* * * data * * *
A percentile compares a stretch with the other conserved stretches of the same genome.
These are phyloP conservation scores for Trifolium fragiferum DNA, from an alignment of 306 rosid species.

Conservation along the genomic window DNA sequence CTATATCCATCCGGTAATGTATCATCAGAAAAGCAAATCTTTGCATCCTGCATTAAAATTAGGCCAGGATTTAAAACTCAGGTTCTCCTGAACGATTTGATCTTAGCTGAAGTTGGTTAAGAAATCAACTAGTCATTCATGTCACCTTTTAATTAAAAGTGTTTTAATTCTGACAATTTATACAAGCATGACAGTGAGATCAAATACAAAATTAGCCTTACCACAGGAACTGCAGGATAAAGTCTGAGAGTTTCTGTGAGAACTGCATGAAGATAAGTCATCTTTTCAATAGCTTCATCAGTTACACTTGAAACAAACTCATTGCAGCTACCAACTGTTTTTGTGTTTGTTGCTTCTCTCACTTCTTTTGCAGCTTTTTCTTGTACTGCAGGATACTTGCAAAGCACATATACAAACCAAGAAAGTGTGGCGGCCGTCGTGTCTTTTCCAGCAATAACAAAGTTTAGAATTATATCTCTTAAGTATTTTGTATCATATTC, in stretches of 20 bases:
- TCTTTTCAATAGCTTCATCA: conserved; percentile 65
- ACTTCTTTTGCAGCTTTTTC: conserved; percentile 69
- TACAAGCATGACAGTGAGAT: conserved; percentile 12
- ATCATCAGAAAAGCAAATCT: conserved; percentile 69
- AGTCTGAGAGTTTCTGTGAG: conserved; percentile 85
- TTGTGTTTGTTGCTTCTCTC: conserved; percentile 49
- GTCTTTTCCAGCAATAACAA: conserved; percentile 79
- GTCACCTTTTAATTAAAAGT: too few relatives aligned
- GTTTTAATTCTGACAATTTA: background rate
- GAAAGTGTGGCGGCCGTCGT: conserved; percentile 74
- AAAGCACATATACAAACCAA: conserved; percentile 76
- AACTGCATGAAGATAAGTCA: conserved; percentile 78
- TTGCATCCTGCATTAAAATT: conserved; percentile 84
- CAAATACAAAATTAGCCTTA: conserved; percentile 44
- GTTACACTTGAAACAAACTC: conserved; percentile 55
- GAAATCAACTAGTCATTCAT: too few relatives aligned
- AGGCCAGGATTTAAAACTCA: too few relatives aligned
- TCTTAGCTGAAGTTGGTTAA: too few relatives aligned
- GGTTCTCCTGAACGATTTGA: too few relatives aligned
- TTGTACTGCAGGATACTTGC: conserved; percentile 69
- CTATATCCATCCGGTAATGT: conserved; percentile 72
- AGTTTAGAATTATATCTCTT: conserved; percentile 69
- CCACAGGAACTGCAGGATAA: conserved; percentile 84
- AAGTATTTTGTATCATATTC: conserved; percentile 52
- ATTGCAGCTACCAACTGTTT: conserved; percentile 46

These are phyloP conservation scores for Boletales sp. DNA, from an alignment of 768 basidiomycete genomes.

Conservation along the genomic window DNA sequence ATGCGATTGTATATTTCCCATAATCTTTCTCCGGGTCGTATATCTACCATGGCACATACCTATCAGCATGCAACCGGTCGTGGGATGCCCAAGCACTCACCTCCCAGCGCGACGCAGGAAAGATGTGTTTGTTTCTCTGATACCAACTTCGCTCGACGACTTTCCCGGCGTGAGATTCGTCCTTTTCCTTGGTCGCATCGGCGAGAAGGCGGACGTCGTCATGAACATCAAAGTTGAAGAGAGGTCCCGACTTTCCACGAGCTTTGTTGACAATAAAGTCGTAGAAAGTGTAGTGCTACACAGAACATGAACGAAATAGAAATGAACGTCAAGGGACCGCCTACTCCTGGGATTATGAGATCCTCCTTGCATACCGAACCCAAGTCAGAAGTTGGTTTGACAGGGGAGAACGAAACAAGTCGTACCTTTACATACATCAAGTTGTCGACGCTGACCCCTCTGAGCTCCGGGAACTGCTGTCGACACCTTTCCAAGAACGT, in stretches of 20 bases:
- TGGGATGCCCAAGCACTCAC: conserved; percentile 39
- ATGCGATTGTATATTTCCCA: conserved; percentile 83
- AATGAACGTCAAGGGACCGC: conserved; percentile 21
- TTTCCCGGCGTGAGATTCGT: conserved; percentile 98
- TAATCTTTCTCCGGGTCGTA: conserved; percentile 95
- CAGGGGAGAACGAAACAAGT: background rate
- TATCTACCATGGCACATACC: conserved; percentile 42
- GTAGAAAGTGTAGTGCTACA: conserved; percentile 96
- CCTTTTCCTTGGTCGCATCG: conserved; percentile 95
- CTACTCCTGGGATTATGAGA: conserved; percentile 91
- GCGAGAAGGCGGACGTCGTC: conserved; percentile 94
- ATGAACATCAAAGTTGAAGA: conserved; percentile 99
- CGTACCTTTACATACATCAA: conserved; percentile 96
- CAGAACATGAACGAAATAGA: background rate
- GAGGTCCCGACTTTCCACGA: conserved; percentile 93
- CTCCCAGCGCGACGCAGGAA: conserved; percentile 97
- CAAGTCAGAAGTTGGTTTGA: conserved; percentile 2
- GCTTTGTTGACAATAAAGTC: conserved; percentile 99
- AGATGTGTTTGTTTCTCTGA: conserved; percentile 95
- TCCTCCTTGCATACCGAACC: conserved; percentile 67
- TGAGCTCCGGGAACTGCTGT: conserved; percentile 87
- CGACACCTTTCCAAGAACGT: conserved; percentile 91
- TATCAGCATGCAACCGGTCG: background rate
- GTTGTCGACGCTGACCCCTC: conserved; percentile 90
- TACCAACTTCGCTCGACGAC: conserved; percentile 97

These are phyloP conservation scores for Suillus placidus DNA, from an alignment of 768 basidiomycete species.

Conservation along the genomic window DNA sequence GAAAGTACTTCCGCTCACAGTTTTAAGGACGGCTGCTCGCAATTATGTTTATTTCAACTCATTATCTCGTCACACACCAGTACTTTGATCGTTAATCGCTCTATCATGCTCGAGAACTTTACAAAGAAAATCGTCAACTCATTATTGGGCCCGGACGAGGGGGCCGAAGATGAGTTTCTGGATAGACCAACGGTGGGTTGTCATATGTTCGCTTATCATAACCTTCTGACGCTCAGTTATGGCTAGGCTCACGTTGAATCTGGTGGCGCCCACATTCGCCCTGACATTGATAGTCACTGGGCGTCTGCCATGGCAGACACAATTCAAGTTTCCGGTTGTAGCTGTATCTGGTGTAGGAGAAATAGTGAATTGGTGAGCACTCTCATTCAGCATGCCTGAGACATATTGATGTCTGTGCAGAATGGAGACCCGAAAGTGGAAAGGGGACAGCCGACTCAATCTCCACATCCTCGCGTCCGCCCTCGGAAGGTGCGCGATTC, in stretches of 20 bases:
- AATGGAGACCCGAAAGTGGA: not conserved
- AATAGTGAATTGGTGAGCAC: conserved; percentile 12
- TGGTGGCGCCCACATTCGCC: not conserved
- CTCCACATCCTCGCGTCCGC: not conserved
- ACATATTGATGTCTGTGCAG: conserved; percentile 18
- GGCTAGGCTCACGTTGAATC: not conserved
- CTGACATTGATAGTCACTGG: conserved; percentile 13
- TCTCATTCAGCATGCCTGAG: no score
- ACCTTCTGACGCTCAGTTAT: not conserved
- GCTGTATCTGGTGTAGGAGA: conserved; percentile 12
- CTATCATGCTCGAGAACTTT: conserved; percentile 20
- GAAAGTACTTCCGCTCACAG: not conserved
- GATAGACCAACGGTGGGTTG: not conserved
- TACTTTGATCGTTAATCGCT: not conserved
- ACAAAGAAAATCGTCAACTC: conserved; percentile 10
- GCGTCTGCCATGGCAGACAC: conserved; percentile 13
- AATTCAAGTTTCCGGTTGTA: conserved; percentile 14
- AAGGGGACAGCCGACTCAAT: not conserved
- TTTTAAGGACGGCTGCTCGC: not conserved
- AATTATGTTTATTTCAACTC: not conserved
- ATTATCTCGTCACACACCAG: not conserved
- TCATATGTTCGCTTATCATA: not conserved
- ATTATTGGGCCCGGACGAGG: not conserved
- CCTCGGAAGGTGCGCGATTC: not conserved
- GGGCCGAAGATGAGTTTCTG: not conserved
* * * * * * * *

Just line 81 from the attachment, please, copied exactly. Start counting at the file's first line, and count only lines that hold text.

- CCTCGGAAGGTGCGCGATTC: not conserved